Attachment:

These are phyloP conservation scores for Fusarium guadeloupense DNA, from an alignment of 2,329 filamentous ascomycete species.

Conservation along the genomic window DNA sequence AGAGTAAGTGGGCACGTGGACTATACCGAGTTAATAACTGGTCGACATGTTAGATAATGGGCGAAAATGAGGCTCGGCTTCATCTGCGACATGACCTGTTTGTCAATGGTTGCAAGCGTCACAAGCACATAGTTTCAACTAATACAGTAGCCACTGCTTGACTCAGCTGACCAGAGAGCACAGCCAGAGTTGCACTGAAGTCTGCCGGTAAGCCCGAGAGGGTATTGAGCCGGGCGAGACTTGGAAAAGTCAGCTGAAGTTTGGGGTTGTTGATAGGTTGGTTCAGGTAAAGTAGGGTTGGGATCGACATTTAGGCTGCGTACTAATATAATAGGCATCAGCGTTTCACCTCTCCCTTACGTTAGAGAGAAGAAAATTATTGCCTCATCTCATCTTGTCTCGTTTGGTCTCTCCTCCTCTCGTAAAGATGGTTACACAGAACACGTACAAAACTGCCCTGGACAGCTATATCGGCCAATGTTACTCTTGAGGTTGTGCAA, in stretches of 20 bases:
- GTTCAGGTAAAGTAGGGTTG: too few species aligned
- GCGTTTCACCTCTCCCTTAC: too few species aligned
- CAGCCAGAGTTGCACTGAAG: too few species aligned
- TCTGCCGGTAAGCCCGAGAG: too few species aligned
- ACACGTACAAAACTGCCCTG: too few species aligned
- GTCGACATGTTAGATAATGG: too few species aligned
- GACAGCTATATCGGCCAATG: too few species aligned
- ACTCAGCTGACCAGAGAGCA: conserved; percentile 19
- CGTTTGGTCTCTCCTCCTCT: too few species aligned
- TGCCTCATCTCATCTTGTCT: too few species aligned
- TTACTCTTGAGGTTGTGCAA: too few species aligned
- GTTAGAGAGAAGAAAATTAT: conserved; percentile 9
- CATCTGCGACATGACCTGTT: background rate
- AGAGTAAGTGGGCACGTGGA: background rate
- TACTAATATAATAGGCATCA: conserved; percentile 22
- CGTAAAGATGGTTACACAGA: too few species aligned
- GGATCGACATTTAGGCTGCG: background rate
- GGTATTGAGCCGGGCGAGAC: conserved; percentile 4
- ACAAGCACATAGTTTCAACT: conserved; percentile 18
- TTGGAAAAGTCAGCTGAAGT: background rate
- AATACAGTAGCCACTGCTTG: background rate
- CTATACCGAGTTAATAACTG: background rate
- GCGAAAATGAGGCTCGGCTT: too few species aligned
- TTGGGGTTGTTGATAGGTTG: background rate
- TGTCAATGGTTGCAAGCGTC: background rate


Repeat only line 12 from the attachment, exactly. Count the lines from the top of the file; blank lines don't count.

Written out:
- TGCCTCATCTCATCTTGTCT: too few species aligned